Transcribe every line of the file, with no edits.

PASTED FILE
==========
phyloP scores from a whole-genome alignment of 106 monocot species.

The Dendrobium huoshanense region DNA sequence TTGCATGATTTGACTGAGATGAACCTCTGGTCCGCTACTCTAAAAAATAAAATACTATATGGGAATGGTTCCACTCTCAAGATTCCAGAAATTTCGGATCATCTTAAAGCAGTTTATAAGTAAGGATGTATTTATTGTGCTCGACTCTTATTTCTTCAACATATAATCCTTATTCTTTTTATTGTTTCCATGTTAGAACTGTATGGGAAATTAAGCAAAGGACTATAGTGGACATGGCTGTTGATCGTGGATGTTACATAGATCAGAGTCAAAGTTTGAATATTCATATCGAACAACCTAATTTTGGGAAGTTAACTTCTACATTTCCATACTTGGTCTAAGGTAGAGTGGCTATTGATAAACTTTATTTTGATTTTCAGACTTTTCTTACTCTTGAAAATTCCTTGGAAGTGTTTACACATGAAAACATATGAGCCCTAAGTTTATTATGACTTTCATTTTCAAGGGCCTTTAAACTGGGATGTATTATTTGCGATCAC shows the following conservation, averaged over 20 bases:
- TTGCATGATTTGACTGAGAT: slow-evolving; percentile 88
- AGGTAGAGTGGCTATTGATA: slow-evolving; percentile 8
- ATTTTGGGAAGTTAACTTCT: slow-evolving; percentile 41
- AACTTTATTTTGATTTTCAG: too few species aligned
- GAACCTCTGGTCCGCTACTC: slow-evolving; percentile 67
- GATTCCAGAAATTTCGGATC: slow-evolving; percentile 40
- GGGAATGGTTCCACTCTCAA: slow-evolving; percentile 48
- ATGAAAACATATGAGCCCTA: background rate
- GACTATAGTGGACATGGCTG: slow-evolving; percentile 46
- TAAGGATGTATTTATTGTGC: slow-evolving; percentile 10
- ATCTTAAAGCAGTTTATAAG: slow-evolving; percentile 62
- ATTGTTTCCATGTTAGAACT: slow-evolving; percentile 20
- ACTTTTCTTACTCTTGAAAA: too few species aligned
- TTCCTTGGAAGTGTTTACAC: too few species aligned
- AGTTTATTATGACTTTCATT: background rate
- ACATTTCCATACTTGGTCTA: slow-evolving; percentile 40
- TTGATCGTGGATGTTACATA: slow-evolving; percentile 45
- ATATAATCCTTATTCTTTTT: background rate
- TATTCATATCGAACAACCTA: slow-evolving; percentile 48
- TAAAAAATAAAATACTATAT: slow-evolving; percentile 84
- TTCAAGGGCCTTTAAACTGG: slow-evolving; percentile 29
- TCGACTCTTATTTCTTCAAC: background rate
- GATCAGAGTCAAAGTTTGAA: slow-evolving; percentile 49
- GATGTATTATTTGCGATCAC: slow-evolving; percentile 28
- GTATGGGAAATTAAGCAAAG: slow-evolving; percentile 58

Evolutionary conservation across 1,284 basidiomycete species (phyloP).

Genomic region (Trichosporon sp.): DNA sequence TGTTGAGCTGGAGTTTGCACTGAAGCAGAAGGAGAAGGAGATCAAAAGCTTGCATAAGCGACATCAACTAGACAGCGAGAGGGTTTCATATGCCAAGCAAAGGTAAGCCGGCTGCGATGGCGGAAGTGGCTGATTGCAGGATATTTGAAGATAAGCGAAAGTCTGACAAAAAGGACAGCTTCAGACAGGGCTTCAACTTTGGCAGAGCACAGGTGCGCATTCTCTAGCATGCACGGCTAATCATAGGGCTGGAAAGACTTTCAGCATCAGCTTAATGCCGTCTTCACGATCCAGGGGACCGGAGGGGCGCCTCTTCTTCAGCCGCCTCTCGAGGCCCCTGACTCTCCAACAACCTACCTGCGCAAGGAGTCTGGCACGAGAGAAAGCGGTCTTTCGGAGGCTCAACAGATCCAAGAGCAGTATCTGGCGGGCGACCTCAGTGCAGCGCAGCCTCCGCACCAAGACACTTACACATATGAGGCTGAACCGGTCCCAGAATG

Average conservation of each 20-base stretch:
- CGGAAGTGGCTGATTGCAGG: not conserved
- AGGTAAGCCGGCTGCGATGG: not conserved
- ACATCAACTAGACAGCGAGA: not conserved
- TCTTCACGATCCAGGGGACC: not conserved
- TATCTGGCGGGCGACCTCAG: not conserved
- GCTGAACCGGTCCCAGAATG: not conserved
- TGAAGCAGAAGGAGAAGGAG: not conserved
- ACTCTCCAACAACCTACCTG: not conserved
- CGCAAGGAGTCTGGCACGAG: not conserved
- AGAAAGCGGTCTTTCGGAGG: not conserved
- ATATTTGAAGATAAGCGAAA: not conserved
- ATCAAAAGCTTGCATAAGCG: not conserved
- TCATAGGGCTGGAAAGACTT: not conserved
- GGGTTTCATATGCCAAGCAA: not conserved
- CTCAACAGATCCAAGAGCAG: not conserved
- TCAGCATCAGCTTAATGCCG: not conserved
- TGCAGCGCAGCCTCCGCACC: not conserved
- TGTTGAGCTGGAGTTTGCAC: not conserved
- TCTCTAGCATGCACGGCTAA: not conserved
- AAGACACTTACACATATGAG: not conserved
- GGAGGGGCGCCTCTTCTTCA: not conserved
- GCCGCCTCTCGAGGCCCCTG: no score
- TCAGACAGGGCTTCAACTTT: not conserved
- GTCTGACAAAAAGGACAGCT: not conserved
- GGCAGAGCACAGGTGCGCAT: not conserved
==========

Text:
phyloP scores from a whole-genome alignment of 106 monocot species.

The Dendrobium huoshanense region DNA sequence TTGCATGATTTGACTGAGATGAACCTCTGGTCCGCTACTCTAAAAAATAAAATACTATATGGGAATGGTTCCACTCTCAAGATTCCAGAAATTTCGGATCATCTTAAAGCAGTTTATAAGTAAGGATGTATTTATTGTGCTCGACTCTTATTTCTTCAACATATAATCCTTATTCTTTTTATTGTTTCCATGTTAGAACTGTATGGGAAATTAAGCAAAGGACTATAGTGGACATGGCTGTTGATCGTGGATGTTACATAGATCAGAGTCAAAGTTTGAATATTCATATCGAACAACCTAATTTTGGGAAGTTAACTTCTACATTTCCATACTTGGTCTAAGGTAGAGTGGCTATTGATAAACTTTATTTTGATTTTCAGACTTTTCTTACTCTTGAAAATTCCTTGGAAGTGTTTACACATGAAAACATATGAGCCCTAAGTTTATTATGACTTTCATTTTCAAGGGCCTTTAAACTGGGATGTATTATTTGCGATCAC shows the following conservation, averaged over 20 bases:
- TTGCATGATTTGACTGAGAT: slow-evolving; percentile 88
- AGGTAGAGTGGCTATTGATA: slow-evolving; percentile 8
- ATTTTGGGAAGTTAACTTCT: slow-evolving; percentile 41
- AACTTTATTTTGATTTTCAG: too few species aligned
- GAACCTCTGGTCCGCTACTC: slow-evolving; percentile 67
- GATTCCAGAAATTTCGGATC: slow-evolving; percentile 40
- GGGAATGGTTCCACTCTCAA: slow-evolving; percentile 48
- ATGAAAACATATGAGCCCTA: background rate
- GACTATAGTGGACATGGCTG: slow-evolving; percentile 46
- TAAGGATGTATTTATTGTGC: slow-evolving; percentile 10
- ATCTTAAAGCAGTTTATAAG: slow-evolving; percentile 62
- ATTGTTTCCATGTTAGAACT: slow-evolving; percentile 20
- ACTTTTCTTACTCTTGAAAA: too few species aligned
- TTCCTTGGAAGTGTTTACAC: too few species aligned
- AGTTTATTATGACTTTCATT: background rate
- ACATTTCCATACTTGGTCTA: slow-evolving; percentile 40
- TTGATCGTGGATGTTACATA: slow-evolving; percentile 45
- ATATAATCCTTATTCTTTTT: background rate
- TATTCATATCGAACAACCTA: slow-evolving; percentile 48
- TAAAAAATAAAATACTATAT: slow-evolving; percentile 84
- TTCAAGGGCCTTTAAACTGG: slow-evolving; percentile 29
- TCGACTCTTATTTCTTCAAC: background rate
- GATCAGAGTCAAAGTTTGAA: slow-evolving; percentile 49
- GATGTATTATTTGCGATCAC: slow-evolving; percentile 28
- GTATGGGAAATTAAGCAAAG: slow-evolving; percentile 58

Evolutionary conservation across 1,284 basidiomycete species (phyloP).

Genomic region (Trichosporon sp.): DNA sequence TGTTGAGCTGGAGTTTGCACTGAAGCAGAAGGAGAAGGAGATCAAAAGCTTGCATAAGCGACATCAACTAGACAGCGAGAGGGTTTCATATGCCAAGCAAAGGTAAGCCGGCTGCGATGGCGGAAGTGGCTGATTGCAGGATATTTGAAGATAAGCGAAAGTCTGACAAAAAGGACAGCTTCAGACAGGGCTTCAACTTTGGCAGAGCACAGGTGCGCATTCTCTAGCATGCACGGCTAATCATAGGGCTGGAAAGACTTTCAGCATCAGCTTAATGCCGTCTTCACGATCCAGGGGACCGGAGGGGCGCCTCTTCTTCAGCCGCCTCTCGAGGCCCCTGACTCTCCAACAACCTACCTGCGCAAGGAGTCTGGCACGAGAGAAAGCGGTCTTTCGGAGGCTCAACAGATCCAAGAGCAGTATCTGGCGGGCGACCTCAGTGCAGCGCAGCCTCCGCACCAAGACACTTACACATATGAGGCTGAACCGGTCCCAGAATG

Average conservation of each 20-base stretch:
- CGGAAGTGGCTGATTGCAGG: not conserved
- AGGTAAGCCGGCTGCGATGG: not conserved
- ACATCAACTAGACAGCGAGA: not conserved
- TCTTCACGATCCAGGGGACC: not conserved
- TATCTGGCGGGCGACCTCAG: not conserved
- GCTGAACCGGTCCCAGAATG: not conserved
- TGAAGCAGAAGGAGAAGGAG: not conserved
- ACTCTCCAACAACCTACCTG: not conserved
- CGCAAGGAGTCTGGCACGAG: not conserved
- AGAAAGCGGTCTTTCGGAGG: not conserved
- ATATTTGAAGATAAGCGAAA: not conserved
- ATCAAAAGCTTGCATAAGCG: not conserved
- TCATAGGGCTGGAAAGACTT: not conserved
- GGGTTTCATATGCCAAGCAA: not conserved
- CTCAACAGATCCAAGAGCAG: not conserved
- TCAGCATCAGCTTAATGCCG: not conserved
- TGCAGCGCAGCCTCCGCACC: not conserved
- TGTTGAGCTGGAGTTTGCAC: not conserved
- TCTCTAGCATGCACGGCTAA: not conserved
- AAGACACTTACACATATGAG: not conserved
- GGAGGGGCGCCTCTTCTTCA: not conserved
- GCCGCCTCTCGAGGCCCCTG: no score
- TCAGACAGGGCTTCAACTTT: not conserved
- GTCTGACAAAAAGGACAGCT: not conserved
- GGCAGAGCACAGGTGCGCAT: not conserved